'Lazy' journalism or digital demand?

Published on by Crystalle Cox (writer), Lauren Kirkland (writer)

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Millions of adults in the UK use social media everyday, according to new figures released by Sky News. This allows journalists greater access to news and stories for example, by the likes of searching for a hashtag to real-time live streaming of events.

However, being able to access and source national and global news from behind a screen means that journalists can find new stories without having to leave their desks. Some critics refer to this method of sourcing news as 'lazy journalism', for example John Nicolson, former BBC employee, who criticised the media for their 'lack of diversity'.

Richard Evans, Head of Social Media at Sky News, has hit back at these claims by saying news organisations are simply adapting. 'People no longer sit down at 6 o'clock to watch the news on TV, but rather by picking up their phone and flicking through online.'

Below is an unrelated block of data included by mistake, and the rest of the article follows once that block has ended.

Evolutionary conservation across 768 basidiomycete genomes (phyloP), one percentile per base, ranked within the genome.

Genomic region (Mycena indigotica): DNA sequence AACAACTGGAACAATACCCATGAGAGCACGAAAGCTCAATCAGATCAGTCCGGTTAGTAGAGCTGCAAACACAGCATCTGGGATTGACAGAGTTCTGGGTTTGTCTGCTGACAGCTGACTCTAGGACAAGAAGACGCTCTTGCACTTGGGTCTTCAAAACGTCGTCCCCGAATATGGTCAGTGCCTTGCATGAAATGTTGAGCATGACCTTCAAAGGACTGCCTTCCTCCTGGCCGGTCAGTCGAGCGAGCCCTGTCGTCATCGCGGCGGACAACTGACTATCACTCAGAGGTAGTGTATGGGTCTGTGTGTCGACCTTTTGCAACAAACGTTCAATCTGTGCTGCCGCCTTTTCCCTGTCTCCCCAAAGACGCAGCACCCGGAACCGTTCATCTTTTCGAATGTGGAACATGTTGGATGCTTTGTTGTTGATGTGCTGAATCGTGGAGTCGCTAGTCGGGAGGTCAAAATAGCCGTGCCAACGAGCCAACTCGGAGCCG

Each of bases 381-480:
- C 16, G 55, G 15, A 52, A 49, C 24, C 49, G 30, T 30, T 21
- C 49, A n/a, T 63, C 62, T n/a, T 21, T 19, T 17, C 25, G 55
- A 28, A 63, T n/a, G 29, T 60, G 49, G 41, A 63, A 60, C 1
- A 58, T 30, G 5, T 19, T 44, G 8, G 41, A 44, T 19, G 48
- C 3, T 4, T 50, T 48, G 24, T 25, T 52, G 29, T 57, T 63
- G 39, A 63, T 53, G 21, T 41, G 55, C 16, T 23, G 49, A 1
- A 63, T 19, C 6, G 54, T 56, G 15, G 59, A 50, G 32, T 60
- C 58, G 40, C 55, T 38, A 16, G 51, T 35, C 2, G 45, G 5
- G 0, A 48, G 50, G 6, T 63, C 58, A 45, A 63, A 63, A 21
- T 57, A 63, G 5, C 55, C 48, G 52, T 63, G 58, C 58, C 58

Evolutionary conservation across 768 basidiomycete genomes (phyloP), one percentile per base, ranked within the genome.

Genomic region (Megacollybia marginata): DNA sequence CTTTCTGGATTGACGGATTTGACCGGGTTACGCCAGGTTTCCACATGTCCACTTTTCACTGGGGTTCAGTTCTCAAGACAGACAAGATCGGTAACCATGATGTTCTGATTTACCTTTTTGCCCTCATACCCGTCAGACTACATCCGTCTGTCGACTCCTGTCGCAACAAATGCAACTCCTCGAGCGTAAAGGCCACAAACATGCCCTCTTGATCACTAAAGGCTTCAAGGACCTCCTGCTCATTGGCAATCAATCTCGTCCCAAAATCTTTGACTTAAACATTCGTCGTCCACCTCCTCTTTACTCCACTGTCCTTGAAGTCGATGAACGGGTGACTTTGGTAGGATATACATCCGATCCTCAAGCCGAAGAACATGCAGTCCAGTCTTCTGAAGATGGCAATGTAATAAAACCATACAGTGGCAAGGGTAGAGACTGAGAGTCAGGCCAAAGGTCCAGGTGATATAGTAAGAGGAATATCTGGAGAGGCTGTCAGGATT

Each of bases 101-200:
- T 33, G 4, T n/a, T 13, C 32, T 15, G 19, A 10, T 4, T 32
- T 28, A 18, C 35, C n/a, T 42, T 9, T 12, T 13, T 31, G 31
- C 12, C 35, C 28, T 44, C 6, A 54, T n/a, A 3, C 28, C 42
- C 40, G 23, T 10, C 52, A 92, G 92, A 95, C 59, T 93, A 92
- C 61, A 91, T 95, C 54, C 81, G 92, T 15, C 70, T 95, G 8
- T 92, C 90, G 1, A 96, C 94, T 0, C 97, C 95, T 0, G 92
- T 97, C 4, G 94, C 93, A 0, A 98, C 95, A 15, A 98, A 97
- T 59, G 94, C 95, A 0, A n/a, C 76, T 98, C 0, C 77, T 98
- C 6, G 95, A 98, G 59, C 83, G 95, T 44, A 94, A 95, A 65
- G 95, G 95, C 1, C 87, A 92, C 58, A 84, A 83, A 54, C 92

He continued, 'Compare now to 10 years ago, there are many more news organisations who are social media first. However, more traditional institutions, such as us at Sky News, will still be very much determined to go out and speak to people and find out journalism the real way.'

Despite demands by 34.8 million adults who access their news online, many people in Hastings say they prefer and trust more traditional forms of platforms with the majority of people quoting forms of media such as TV, radio and newspapers as their favourite way to keep up-to-date. 

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